Sample Clearance for Music Artists | Sam Mollaei, Esq. | Skillshare
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19 Lessons (57m)
    • 1. Course Introduction

      2:25
    • 2. How to Make the Most of this Course!

      1:22
    • 3. What is Sampling and Sample Clearance?

      2:53
    • 4. Why is Sample Clearance Necessary?

      1:57
    • 5. When is Sample Clearance Required and Not Required?

      2:22
    • 6. What is Music Copyright?

      1:45
    • 7. What is the "Fair Use" Doctrine of Copyright Law?

      2:57
    • 8. What’s the Risk of Not Getting a Sample Clearance?

      4:39
    • 9. Common Myths about Copyright Infringement Busted

      2:34
    • 10. Overview of How to Get a Sample Clearance

      5:11
    • 11. Step #1: Find & Ask the Music Publisher

      3:22
    • 12. Step #2: Find & Ask the Owner of Master Recording

      3:30
    • 13. Step #3: Costs of Sample Clearance

      5:07
    • 14. Step #4: What to Do if You Can’t Get Sample Clearance

      6:42
    • 15. What You Get When Someone Samples Your Song

      2:32
    • 16. Cover Songs: How to Ask Permission to Cover a Song

      1:53
    • 17. Publicity Releases: What You Need if Your Song is Part of an Ad or Endorsement

      0:54
    • 18. Sample Packs & Pre-Cleared Sample Discs: Can You Use them as Samples?

      1:28
    • 19. Course Summary & Wrap-up

      3:54

About This Class

So you made an awesome music track using a sample from a song by another artist, and want to shop it to labels to release it for profit – what do you do next? 

Artists like Kanye West, Jay Z, and Vanilla Ice have all faced allegations of unlawful sampling.

As a small time or professional music artist, how do you approach sampling and when do you decide that it’s in your best interest to get sample clearance?

Sampling music is the act of reusing a portion of another song. Many music artists sample other's music but it’s illegal and a serious issue to ignore to get permission from the original owner of the songs. 

If you sample without asking permission, you could face serious legal trouble, lawsuits, and even money damages.

The process of getting permission from the owners of the sampled music is referred to as sample clearance. 

Sample clearance is a process that all music artists should do and it will save you from serious legal action you could face if you sample without permission.

If you’re a music artist or producer, odds are you either have or will be faced with the issue of using a sample in your music. 

The biggest problem is that most people wait too long before they start dealing with the legal aspects associated with clearing those samples.

If you plan to use samples in your music, you need to get permission to avoid serious legal trouble.

In this course, you will learn the step-by-step process of asking permission to sample a song and also learn about music copyright law and how to avoid other serious issues you could face as a music artist.

Student review by Jennifer D, “Clear and concise - Great, useful information presented in a concise manner. I was really able to apply this easily to my current work.”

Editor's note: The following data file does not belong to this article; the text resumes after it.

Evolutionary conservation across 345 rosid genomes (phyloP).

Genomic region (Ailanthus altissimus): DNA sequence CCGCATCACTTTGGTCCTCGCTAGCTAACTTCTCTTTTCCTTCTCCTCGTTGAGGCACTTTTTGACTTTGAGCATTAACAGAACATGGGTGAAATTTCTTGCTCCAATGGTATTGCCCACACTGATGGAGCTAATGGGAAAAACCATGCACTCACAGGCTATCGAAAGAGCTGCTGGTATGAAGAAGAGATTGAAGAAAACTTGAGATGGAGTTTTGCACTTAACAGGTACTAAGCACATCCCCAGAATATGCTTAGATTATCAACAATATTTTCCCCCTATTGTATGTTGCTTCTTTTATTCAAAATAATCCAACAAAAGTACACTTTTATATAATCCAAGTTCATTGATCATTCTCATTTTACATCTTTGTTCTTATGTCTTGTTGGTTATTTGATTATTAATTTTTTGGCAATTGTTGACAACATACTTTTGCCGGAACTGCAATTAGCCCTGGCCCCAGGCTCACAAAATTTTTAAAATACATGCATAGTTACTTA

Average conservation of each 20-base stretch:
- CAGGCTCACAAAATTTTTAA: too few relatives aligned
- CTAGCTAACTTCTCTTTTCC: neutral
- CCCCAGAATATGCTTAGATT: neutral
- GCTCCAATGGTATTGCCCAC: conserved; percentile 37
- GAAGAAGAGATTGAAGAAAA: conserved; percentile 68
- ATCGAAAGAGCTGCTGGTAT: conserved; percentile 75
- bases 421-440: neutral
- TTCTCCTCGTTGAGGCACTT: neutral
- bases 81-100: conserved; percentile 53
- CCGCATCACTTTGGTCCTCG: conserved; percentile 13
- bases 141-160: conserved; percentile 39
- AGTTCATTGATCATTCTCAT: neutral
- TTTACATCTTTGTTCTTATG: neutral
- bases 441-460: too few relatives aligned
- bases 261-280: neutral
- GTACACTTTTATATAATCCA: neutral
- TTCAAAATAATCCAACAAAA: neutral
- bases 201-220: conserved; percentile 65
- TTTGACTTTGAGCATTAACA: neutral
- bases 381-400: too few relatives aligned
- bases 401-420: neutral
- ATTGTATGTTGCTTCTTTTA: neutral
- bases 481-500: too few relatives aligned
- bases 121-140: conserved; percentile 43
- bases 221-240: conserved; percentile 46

Student review by Aryan Rabizadeh, "This course is very interesting and I would highly recommend it to everyone in the music industry who sample music. I've been a DJ in the music industry for over 6 years and I've always been confused about how to legally sample music . This course was very interesting, engaging, and easy to digest and taught me everything I should know about music sampling legally! Would watch again and refer my friends in the music industry!"

► WHY DO I NEED TO TAKE THIS COURSE?

To sample or not to sample? 

This is the question many times a producer, DJ, and songwriter must struggle with on a daily basis. 

Sampling is fun, and in the era of the today’s strictly digital production world, very easy to do.

Typically, most independent releases remain under the radar and never draw enough attention to face the serious legal ramifications of not clearing samples

However, not clearing samples is still a serious dangerous place to be.

Using someone else’s recording in your music without permission can lead to serious consequences including, lawsuits or the inability to distribute your music to the public.

You could have an unexpected hit from that release and find yourself in a very defenseless position. 

The owner of one uncleared sample could have that record pulled from your project or ask for an unreasonable amount of payment because they are aware that you’re in a vulnerable spot.

If you’re lost whether or not you can sample from an existing song and how much is permissible to use, and whether you need permission to use a sample in your new sound recording, this course will clarify all of this for you along with the the do's and don’ts of sampling.

The Golden Rule of Music Law: if you don't own or control it, you likely need a license to use it. 

If you produce or remix music for other artists, it’s usually your responsibility to clear any samples introduced during the recording process. The artist or their label will probably make you contractually responsible for doing so as a pre-condition to the final record.